This section is from the book "The Law Of Contracts", by William Herbert Page. Also available from Amazon: Commercial Contracts: A Practical Guide to Deals, Contracts, Agreements and Promises.
A public officer has no property right to future tenure of his office, and does not hold it by contract with the state. Accordingly a statute which abolishes an office or reduces its term does not impair the obligation of contracts.1 Thus the office of mayor,2 or state pomologist,3 may be abolished. In North Carolina a public office was once held to be so far property that a statute abolishing it impaired the obligation of contracts.4 Even in this state if the statute creating the office provided for a suspension of the officer under certain facts, a suspension under such facts did not impair the obligation of contracts.5 The earlier decisions have finally been overruled, and North Carolina has adopted the rule held by other states, that a public officer has no contractual right to his office.6 As far as his salary has been earned, however, he has a contract right therein, which is protected by this clause.7 His right under certain circumstances by reason of length of service to share in a pension fund created in part by deductions from his salary is, if a property or contract right, not destroyed by a subsequent statute abolishing his office. Hence such statute is not unconstitutional.8 Persons who have contracts with the state have no property rights in the state agencies with which they deal. Hence, statutes changing such state agencies do not impair the obligation of contracts.9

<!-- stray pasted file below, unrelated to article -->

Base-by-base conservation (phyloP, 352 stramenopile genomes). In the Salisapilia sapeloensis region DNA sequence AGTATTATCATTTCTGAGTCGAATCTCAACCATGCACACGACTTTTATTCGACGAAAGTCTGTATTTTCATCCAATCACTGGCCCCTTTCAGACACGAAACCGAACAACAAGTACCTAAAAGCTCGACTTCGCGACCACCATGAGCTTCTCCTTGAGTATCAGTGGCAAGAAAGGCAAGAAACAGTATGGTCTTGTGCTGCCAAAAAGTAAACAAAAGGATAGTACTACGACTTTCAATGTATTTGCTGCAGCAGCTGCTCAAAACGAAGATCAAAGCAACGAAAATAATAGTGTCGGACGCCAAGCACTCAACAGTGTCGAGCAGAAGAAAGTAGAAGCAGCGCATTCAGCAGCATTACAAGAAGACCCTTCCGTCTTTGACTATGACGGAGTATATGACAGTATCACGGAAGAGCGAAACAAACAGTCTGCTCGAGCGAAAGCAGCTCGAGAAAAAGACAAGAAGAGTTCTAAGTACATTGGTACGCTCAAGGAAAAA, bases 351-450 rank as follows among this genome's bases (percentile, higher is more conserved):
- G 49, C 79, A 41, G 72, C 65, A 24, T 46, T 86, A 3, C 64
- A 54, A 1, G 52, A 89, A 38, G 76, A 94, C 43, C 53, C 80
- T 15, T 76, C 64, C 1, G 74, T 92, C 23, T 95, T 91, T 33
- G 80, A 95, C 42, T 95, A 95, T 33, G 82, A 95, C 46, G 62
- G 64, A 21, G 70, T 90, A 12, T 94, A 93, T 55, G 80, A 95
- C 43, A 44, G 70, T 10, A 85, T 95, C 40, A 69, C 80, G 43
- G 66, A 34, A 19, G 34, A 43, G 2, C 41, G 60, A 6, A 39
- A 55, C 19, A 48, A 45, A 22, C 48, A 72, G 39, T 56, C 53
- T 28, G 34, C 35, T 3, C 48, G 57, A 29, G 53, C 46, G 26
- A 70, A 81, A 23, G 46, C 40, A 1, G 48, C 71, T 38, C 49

12 Shell v. Beeland, 123 Ala. 569; 26 So. 342; Harold v. Herrington, 95 Ala. 395; 11 So. 131; Watson Seminary v. Pike County, 149 Mo. 57; 45 L. R. A. 675; 50 S. W. 880.
13 Cushman v. Hale, 68 Vt. 444; 35 Atl. 382.
14 Salt Co. v. East Saginaw, 13 Wall. (U. S.) 373; affirming 19 Mich. 259; 2 Am. Rep. 82.
1 State v. Tutty, 41 Fed. 753; 7 L. R. A. 50; Berthelemy v. Johnson, 3 B. Mon. (Ky.) 90; 38 Am. Dec. 179; Baughman v. Baughman, 7 Ohio Dec. 433; Grant v. Grant, 12 S. C. 29; 32 Am. Rep. 506; State v. Duket, 90 Wis. 272; 48 Am. St. Rep. 928; 31 L. R. A. 515; 63 N. W. 83.
2 Maynard v. Hill. 125 U. S. 190; Noel v. Ewing, 9 Ind. 37; Maguire v. Maguire, 7 Dana (Ky.) 181.
3 MeCraney v. MeCraney, 5 la. 232; 68 Am. Dec. 702; Clark v.
Clark, 10 N. H. 380; 34 Am. Dec. 165; State v. Duket, 90 Wis. 272; 48 Am. St. Rep. 928; 31 L. R. A. 515; 63 N. W. 83.
1 In many states such statutes are Rep. 801; 53 L. R. A. 837; 49 Atl. unconstitutional because of other provisions of state constitutions. These questions are of course not discussed here. Butler v. Commonwealth, 10 How. (U. S.) 402; Vin-cenheller v. Reagan, 69 Ark. 460; 64 S. W. 278; Coffin v. State, 15 Ind. 157; Donaghy v. Macy, 167 Mass. 178; 45 N. E. 87; Hoboken v. Gear, 27 N. J. L. 265; Commonwealth v. Moir, 199 Pa. St. 534; 85 Am. St. 351; 53 L. R. A. 837; 49 Atl. 351.
2 Commonwealth v. Moir, 199 Pa. St. 534; 85 Am. St. Rep. 801; 53 L. R. A. 837; 49 Atl. 351.
3 Vincenheller v. Reagan, 69 Ark. 460; 64 S. W. 278.